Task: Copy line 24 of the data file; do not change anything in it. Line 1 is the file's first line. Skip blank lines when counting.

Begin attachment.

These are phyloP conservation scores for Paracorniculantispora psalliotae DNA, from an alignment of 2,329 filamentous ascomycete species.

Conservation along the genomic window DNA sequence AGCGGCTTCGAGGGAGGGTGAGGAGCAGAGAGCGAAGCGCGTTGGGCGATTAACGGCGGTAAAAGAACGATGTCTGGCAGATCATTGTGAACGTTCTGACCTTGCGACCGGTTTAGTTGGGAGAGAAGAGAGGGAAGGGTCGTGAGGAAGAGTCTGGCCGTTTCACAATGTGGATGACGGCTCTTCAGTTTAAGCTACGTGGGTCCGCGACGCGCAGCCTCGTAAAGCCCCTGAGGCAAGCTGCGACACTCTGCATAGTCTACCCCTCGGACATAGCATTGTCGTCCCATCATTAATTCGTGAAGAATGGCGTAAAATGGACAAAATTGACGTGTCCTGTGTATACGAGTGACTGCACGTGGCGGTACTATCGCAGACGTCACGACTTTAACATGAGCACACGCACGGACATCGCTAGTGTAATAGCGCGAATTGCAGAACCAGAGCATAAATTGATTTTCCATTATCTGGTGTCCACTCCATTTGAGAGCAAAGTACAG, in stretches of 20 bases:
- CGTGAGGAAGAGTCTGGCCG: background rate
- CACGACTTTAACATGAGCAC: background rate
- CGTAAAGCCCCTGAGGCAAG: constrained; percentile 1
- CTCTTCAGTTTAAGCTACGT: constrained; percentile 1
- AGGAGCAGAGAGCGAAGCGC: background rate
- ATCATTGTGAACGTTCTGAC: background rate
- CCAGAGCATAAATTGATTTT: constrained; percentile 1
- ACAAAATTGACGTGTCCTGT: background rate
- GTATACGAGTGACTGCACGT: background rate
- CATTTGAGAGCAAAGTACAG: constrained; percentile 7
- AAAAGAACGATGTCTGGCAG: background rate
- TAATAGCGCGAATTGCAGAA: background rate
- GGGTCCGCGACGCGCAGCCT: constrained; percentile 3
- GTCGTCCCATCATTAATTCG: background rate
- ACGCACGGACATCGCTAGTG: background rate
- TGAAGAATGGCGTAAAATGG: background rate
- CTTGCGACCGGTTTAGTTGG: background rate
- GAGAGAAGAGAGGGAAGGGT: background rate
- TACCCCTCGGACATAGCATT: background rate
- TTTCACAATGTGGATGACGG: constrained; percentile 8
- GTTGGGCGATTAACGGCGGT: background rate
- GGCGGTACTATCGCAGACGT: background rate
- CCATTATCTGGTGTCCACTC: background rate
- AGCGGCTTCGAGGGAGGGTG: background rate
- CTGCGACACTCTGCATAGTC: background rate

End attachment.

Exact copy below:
- GGCGGTACTATCGCAGACGT: background rate